Macellaio RC

As someone lucky enough to have enjoyed dining on “the world’s best steak“, I never imagined that I’d find anything to equal let alone better it. That was until I visited a unique Italian restaurant on the Northcote Road in Battersea. Founded by the charismatic Roberto Costa who began his culinary journey working in his family’s trattoria in the suburbs Genoa, Macellaio RC proudly bears his initials and proudly celebrates Italian culinary excellence. From the warm hospitality of its staff and the impressive bespoke selection of hand-picked Italian wines chosen by Roberto himself to the star of the show – the steak! Macellaio is Italian for butcher and Macellaio RC is all about the meat with a butchery counter taking pride of place by the entrance to the dining room.

The steak comes from the Fassona breed of cattle reared in some very special mountain valleys of the Piedmont region of Italy by farmers who are said to know every animal they sell to Macellaio RC. This truly is “butchery with tables” as Roberto calls it. In each of the four restaurants dotted around London that make up the Macellaio RC family, the steak is butchered in front of diners by passionate and skilled butchers creating just one element of the culinary theatre that makes each restaurant its very own unique dining destination whether you visit South Kensington, Exmouth Market, Union Street or venture between the commons to Northcote Road where I settled down one chilly winter’s evening in hot anticipation for a taste of the rare Fassona steak I had been looking forward to sampling since this fourth sister restaurant had opened earlier in the summer.

After a warm Italian welcome, my host explained to me that Fassona beef is an extremely valued breed that has on average one tenth of the fat of other breeds and is considered even better than chicken or salmon in terms of its low in cholesterol level. Fassona cattle have developed a condition over the centuries where their muscles grow to almost double their usual size. This hypertrophic condition is thought to be caused by a deletion in the bovine myostatin gene. The double-muscled cattle give larger juicier steaks because there is less room for fat to develop which means the meat which is very lean with less extensive marbling yet is extremely soft in texture with an exceptional flavour.

These muscle-bound X-Men of the cattle world produce steak which is extremely low in cholesterol due to the hypertrophic muscle growth and according to my host, the steak is lower in cholesterol than even chicken thigh or salmon. Although these pasture-grazing cows have been providing rich creamy milk for Piedmontese cheese for centuries it has only been recently that the meat of Fassona cattle has come to the attention of the gastronomic world and Macellaio RC is only one of two restaurants in London to serve this meat on the menu. I was in for a rare (excuse the pun) treat!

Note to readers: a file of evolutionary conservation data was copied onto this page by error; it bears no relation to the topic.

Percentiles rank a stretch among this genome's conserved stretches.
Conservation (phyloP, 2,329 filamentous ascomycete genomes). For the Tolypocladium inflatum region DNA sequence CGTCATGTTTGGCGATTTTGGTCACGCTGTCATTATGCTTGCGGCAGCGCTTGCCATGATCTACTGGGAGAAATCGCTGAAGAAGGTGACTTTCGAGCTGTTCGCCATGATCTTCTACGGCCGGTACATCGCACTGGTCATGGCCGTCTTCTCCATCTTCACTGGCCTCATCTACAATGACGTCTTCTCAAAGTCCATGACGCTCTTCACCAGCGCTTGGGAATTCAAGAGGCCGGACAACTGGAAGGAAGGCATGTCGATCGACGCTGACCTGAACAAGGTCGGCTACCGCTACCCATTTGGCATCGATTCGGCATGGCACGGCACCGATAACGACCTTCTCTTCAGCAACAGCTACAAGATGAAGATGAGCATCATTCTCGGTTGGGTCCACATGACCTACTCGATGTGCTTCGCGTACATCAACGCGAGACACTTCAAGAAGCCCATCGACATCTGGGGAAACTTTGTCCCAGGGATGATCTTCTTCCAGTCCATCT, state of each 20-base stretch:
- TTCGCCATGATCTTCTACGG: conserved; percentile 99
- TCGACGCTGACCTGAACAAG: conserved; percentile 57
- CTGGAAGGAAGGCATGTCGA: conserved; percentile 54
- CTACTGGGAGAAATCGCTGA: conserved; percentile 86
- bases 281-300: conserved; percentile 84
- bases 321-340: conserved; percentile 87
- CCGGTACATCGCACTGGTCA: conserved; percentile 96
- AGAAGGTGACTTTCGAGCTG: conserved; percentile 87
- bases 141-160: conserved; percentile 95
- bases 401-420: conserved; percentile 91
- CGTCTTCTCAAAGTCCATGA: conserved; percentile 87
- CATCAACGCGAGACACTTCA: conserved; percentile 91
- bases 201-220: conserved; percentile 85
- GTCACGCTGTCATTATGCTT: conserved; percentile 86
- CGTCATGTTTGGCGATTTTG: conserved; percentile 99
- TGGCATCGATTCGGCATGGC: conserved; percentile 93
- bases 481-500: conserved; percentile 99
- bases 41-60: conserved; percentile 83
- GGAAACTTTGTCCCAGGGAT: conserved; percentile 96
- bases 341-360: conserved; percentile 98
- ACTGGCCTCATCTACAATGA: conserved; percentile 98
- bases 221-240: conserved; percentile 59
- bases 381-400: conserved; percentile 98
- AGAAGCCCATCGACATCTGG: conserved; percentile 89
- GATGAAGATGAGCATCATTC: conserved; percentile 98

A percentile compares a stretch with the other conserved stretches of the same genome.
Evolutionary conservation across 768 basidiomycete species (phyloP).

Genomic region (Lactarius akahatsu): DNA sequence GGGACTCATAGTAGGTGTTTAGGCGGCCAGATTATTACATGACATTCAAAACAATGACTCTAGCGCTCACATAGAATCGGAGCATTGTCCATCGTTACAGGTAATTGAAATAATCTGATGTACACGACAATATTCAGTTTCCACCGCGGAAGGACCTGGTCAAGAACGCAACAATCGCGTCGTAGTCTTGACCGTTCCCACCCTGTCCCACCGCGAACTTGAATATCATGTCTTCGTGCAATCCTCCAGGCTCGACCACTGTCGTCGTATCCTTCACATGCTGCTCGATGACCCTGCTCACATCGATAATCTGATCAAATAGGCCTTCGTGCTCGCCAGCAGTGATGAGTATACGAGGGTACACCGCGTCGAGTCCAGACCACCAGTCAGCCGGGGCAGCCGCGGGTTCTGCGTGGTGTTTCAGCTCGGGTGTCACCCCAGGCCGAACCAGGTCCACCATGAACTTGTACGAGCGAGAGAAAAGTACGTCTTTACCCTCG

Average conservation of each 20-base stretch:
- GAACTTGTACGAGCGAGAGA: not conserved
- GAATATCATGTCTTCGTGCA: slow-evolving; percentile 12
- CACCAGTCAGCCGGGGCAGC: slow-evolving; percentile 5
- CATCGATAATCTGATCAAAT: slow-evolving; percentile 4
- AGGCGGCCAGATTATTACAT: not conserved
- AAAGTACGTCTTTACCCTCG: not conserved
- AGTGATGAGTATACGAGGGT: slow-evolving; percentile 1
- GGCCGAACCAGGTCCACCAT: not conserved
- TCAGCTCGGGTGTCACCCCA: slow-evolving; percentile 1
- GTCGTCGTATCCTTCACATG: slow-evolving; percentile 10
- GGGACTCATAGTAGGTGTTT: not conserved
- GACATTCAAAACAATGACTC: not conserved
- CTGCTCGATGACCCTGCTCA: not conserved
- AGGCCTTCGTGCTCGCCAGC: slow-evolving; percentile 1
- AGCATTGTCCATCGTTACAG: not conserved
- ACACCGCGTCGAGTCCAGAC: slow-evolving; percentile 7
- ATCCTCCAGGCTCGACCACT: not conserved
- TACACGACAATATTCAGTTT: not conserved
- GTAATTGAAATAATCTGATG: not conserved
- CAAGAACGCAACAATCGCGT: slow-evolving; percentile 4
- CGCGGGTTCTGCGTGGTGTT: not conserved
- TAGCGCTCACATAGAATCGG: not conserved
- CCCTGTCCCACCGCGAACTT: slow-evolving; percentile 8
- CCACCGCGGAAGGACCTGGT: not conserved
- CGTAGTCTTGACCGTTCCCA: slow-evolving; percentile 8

Sourced from farmers in the renowned region of Piedmont in Italy, Macellaio RC ship their Fassona meat to the UK from Italy by sea rather than air because, as Cristina tells me, the change in altitude and pressure would degrade the beautiful texture of the meat. The meat is then butchered and dry-aged on site for the optimum period of exactly seven weeks in carefully controlled conditions in the restaurants’ ventilated cellars that keep the meat between 0ºC and 4ºC. This maturation and ageing is crucial in the development of the authentic Italian flavour and texture making Fassona beef one of the most elegant tasting steaks in the world.

The butchery counter at Macellaio RC in Battersea

The restaurant’s passion and dedication to delivering an authentic taste of Ligurian cuisine is mirrored in Cristina’s passionate description of the menu and I was so enamoured by her descriptions of the authentic dishes and careful preparation of each dish that when she suggested I try a little of each of her favourite dishes, I just had to say yes. Starters arrived at the table in quick succession, beginning with a small plate of Fassona Salame accompanied by tender Foccacia made fresh that morning on site and flavoured simply with just sea salt. This allowed me to fully enjoy the meaty flavour of the salame.

Next up was a platter of charcuterie showcasing the restaurant’s selection of regional specialities including wafer-thin slices of Prosciutto Cotto, the robust flavours of Fassona Bresaola, deliciously fatty Lardo dressed with honey and walnuts joined on the platter by one of the best Burrata I’ve had in a long time.

This was followed by a small plate of Tataki – seared rump steak, marinated and served cold with creamed horseradish. So moreish that if space wasn’t at a premium I would happily have enjoyed more.